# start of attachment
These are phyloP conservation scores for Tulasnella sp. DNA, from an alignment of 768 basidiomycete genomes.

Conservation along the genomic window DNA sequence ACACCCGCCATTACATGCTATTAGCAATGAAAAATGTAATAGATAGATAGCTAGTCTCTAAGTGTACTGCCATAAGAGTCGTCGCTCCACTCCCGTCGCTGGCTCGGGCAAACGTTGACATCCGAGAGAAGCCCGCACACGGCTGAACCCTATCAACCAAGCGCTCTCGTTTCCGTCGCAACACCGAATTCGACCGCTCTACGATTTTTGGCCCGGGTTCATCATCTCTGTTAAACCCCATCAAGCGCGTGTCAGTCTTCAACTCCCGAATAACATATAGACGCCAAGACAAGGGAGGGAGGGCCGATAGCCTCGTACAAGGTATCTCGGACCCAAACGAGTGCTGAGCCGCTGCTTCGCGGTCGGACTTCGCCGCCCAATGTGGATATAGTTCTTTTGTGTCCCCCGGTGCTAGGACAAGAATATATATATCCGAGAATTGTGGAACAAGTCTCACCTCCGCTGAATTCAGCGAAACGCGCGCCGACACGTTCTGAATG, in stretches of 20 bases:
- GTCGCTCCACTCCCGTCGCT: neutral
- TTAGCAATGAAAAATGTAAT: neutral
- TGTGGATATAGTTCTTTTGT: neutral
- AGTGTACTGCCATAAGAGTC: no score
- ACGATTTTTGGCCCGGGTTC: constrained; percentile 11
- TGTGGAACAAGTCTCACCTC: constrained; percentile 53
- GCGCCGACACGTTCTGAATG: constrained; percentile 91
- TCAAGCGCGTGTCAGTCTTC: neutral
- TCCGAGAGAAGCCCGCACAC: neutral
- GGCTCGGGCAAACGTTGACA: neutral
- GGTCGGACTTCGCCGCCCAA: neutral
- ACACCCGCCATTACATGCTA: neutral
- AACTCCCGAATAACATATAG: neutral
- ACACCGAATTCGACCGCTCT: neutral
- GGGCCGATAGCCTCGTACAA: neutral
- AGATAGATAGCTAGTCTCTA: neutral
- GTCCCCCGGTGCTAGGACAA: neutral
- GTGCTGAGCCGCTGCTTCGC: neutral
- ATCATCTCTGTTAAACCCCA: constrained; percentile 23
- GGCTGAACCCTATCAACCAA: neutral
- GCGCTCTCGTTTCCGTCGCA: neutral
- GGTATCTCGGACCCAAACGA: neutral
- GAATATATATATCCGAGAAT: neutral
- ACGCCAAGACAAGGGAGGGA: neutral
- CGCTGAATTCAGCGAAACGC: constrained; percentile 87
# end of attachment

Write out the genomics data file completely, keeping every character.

These are phyloP conservation scores for Tulasnella sp. DNA, from an alignment of 768 basidiomycete genomes.

Conservation along the genomic window DNA sequence ACACCCGCCATTACATGCTATTAGCAATGAAAAATGTAATAGATAGATAGCTAGTCTCTAAGTGTACTGCCATAAGAGTCGTCGCTCCACTCCCGTCGCTGGCTCGGGCAAACGTTGACATCCGAGAGAAGCCCGCACACGGCTGAACCCTATCAACCAAGCGCTCTCGTTTCCGTCGCAACACCGAATTCGACCGCTCTACGATTTTTGGCCCGGGTTCATCATCTCTGTTAAACCCCATCAAGCGCGTGTCAGTCTTCAACTCCCGAATAACATATAGACGCCAAGACAAGGGAGGGAGGGCCGATAGCCTCGTACAAGGTATCTCGGACCCAAACGAGTGCTGAGCCGCTGCTTCGCGGTCGGACTTCGCCGCCCAATGTGGATATAGTTCTTTTGTGTCCCCCGGTGCTAGGACAAGAATATATATATCCGAGAATTGTGGAACAAGTCTCACCTCCGCTGAATTCAGCGAAACGCGCGCCGACACGTTCTGAATG, in stretches of 20 bases:
- GTCGCTCCACTCCCGTCGCT: neutral
- TTAGCAATGAAAAATGTAAT: neutral
- TGTGGATATAGTTCTTTTGT: neutral
- AGTGTACTGCCATAAGAGTC: no score
- ACGATTTTTGGCCCGGGTTC: constrained; percentile 11
- TGTGGAACAAGTCTCACCTC: constrained; percentile 53
- GCGCCGACACGTTCTGAATG: constrained; percentile 91
- TCAAGCGCGTGTCAGTCTTC: neutral
- TCCGAGAGAAGCCCGCACAC: neutral
- GGCTCGGGCAAACGTTGACA: neutral
- GGTCGGACTTCGCCGCCCAA: neutral
- ACACCCGCCATTACATGCTA: neutral
- AACTCCCGAATAACATATAG: neutral
- ACACCGAATTCGACCGCTCT: neutral
- GGGCCGATAGCCTCGTACAA: neutral
- AGATAGATAGCTAGTCTCTA: neutral
- GTCCCCCGGTGCTAGGACAA: neutral
- GTGCTGAGCCGCTGCTTCGC: neutral
- ATCATCTCTGTTAAACCCCA: constrained; percentile 23
- GGCTGAACCCTATCAACCAA: neutral
- GCGCTCTCGTTTCCGTCGCA: neutral
- GGTATCTCGGACCCAAACGA: neutral
- GAATATATATATCCGAGAAT: neutral
- ACGCCAAGACAAGGGAGGGA: neutral
- CGCTGAATTCAGCGAAACGC: constrained; percentile 87